The UNMC Advanced Microscopy Core Facility (UAMCF) is delighted to announce that our new Zeiss LSM 800 with Airyscan is now fully operational and open for use. The Airyscan replaces our older LSM 510, which could no longer be supported by service contracts, and joins our Zeiss LSM 710 and the new Structured Illumination (SIM)/PALM/STORM super-resolution microscope. According to our Zeiss representative, Matt Curtis, UNMC is now the best-equipped microscopy center in the midwest region.
The Airyscan represents new technology, that manages to obtain resolution beyond that of confocal light microscopy (about 1.7 fold higher to about ~180 nm in the x-y plane—see images below), but not as good as with SIM (~100 nm). The way this works is that the pinhole, which is typically adjusted on the confocal to allow in light (at the expense of resolution), is left open and all the light is collected by a series of detectors. Through engineering ‘tricks’ that are similar to deconvolution, the signals are subsequently reassigned from the 32 detectors and this increases the signal-to-noise ratio—and thus the resolution.
The Airyscan is very easy to use, and not too different from the Zeiss LSM 710, and I would encourage users to talk to Janice and/or Jimmy for a brief training session so that you can take advantage of this new equipment. The user fees for the LSM 800 Airyscan will remain (for now) at $40/hour assisted use and $30/hour unassisted use. This is essentially the same as for the Zeiss 710 confocal microscope, and a very reasonable hourly fee compared to other microscopy core facilities. We will do our best to maintain inexpensive user fees as long as we can.
I would like to express my sincere appreciation to Dr. Keith Johnson, who along with the Nebraska Center for Cellular Signaling Center of Biological Research Excellence (CoBRE), has been a huge supporter of the ‘modernization’ of our facility. Keith has been instrumental in pushing to obtain both the new super-resolution microscope, as well as our new Airyscan microscope. Every microscopy user on campus owes a debt of gratitude to Keith, and this can (and should) be repaid by acknowledging Keith’s CoBRE grant on publications and presentations:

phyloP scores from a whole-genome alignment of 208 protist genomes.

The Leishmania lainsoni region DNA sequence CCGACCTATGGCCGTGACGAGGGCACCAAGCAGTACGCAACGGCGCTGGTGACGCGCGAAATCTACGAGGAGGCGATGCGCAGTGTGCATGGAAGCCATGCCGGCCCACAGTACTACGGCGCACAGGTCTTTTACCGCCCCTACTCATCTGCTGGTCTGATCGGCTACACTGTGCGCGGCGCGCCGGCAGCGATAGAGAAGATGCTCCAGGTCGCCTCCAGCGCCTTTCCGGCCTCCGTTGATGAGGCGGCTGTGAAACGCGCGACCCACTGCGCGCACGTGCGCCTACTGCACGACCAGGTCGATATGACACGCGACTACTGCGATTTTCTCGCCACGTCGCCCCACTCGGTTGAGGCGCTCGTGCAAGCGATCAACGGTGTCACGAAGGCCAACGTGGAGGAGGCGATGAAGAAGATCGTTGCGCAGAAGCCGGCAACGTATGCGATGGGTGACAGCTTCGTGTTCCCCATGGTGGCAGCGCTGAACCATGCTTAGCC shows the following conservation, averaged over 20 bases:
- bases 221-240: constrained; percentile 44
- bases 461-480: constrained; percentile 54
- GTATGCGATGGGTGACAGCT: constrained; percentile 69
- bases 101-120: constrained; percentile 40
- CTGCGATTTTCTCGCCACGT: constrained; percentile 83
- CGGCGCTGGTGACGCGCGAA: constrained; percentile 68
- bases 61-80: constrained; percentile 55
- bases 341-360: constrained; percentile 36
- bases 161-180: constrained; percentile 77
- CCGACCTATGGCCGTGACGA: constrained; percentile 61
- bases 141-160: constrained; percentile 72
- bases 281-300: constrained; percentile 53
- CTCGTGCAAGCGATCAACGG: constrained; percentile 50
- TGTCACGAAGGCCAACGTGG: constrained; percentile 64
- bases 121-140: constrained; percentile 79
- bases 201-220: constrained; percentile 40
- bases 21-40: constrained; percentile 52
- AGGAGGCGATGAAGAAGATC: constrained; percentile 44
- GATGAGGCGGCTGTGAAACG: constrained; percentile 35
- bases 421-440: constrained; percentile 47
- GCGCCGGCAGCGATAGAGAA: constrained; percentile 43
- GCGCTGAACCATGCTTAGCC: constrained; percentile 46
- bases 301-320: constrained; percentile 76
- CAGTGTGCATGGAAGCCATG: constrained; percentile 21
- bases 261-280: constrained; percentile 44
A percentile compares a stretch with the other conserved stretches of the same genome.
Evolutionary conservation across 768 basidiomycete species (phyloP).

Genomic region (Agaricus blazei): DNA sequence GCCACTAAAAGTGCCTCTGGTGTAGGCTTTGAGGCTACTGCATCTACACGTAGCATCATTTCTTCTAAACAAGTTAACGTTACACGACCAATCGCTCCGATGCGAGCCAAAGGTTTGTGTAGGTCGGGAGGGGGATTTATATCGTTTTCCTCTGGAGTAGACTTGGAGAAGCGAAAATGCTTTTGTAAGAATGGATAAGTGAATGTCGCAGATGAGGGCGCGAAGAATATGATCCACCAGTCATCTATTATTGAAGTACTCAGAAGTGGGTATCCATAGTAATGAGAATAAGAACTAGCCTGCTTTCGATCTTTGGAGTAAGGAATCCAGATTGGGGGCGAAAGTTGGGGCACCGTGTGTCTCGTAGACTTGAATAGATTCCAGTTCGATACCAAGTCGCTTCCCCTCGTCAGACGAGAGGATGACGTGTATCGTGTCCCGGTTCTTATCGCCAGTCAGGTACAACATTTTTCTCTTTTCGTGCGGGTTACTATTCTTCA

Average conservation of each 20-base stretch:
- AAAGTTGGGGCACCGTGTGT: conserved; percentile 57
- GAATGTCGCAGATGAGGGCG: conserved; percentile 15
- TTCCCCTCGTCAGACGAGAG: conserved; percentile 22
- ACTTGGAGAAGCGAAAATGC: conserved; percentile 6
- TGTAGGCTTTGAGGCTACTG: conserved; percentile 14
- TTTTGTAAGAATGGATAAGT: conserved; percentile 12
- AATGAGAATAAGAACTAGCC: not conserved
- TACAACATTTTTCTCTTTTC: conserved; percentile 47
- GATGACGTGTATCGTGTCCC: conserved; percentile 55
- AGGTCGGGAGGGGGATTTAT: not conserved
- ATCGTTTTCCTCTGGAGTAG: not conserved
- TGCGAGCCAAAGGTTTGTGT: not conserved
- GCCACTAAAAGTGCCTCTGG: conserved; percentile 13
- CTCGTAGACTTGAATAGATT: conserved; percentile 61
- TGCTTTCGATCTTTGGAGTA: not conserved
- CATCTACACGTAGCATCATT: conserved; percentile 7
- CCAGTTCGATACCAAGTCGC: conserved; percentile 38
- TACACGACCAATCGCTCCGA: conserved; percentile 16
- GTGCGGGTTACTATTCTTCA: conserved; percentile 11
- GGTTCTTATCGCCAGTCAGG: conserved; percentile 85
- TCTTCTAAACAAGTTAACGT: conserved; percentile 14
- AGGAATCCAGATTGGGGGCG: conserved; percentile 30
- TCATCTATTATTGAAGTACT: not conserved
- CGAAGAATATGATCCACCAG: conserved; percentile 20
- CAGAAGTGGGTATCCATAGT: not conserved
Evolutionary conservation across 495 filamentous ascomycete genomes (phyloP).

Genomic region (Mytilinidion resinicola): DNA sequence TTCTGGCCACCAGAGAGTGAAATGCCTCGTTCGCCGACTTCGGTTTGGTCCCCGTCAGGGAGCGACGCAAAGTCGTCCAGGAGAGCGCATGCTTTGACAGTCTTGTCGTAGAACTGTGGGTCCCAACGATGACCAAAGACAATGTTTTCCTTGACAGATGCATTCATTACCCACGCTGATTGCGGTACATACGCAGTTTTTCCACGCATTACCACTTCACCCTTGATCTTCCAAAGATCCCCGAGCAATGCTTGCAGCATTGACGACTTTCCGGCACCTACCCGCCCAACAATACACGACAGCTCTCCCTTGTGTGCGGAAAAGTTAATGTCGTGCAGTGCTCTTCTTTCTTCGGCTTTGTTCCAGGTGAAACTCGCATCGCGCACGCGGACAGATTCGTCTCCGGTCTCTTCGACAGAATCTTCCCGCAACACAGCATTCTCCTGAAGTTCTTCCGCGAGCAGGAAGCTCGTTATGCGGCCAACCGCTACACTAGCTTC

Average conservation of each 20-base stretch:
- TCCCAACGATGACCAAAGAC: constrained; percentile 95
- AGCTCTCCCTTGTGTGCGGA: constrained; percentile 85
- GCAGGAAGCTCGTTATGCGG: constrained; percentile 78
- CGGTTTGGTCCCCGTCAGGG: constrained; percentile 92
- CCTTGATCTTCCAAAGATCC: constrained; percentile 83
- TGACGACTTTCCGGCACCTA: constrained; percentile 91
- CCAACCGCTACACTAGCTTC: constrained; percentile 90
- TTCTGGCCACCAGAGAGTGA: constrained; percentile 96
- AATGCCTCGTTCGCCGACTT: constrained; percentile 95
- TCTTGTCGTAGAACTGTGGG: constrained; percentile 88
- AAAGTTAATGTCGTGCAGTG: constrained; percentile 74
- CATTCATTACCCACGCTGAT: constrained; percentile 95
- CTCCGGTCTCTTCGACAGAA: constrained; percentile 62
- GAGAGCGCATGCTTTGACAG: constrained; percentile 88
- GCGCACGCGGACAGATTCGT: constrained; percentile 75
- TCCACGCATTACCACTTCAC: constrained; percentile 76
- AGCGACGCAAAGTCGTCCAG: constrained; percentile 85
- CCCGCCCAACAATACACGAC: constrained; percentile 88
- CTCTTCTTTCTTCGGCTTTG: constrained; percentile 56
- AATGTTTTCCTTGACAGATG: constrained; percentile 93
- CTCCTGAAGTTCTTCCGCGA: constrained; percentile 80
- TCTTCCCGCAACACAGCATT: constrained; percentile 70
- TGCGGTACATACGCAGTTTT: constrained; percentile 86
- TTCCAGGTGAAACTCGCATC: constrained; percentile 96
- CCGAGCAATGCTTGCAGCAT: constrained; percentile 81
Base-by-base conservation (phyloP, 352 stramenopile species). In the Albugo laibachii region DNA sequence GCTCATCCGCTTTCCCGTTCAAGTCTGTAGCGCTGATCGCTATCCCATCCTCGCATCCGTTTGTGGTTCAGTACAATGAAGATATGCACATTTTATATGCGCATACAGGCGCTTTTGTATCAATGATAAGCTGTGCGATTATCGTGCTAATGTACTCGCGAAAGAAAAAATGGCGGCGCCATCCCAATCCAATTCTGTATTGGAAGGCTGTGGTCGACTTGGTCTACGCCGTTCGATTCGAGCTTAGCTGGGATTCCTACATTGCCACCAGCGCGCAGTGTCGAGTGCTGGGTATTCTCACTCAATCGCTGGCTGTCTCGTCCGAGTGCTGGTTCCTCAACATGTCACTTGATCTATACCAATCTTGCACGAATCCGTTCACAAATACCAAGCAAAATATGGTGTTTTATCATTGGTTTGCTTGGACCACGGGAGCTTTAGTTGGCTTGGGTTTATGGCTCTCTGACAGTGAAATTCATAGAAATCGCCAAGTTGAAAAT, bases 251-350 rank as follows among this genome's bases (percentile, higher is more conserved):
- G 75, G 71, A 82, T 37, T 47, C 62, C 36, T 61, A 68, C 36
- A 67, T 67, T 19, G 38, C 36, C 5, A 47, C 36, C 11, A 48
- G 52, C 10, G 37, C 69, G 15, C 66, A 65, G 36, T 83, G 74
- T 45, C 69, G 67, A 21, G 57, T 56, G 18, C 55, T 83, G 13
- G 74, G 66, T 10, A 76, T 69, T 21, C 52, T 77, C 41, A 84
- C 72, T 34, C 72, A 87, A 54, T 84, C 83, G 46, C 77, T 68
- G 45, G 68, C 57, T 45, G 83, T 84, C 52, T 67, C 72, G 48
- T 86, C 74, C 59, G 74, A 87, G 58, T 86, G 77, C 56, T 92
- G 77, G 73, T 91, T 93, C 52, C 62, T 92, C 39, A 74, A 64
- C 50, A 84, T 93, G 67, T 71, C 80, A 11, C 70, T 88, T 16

Support for the UNMC Advanced Microscopy Core Facility was provided by the Nebraska Research Initiative, the Fred and Pamela Buffett Cancer Center Support Grant (P30CA036727), and an Institutional Development Award (IDeA) from the NIGMS of the NIH (P30GM106397). The following NIH SIG funded instruments were used (please select from the list below)”
Zeiss ELYRA PS.1 Super Resolution System “Nebraska Research Initiative Grant” and Nebraska Center for Cellular Signaling CoBRE “NIH P30GM106397”
LSM 800 Zeiss Airyscan Microscope Nebraska Center for Cellular Signaling CoBRE “NIH P30GM106397”
LSM 710 Zeiss Confocal Microscope “NIH S10RR027301“ LSM 510 Zeiss Confocal Microscope “NIH S10RR019278“
Courtesy of A. Seitz, BioImaging and Optics Core Facility, École polytechnique fédérale de Lausanne (EPFL), Lausanne, Switzerland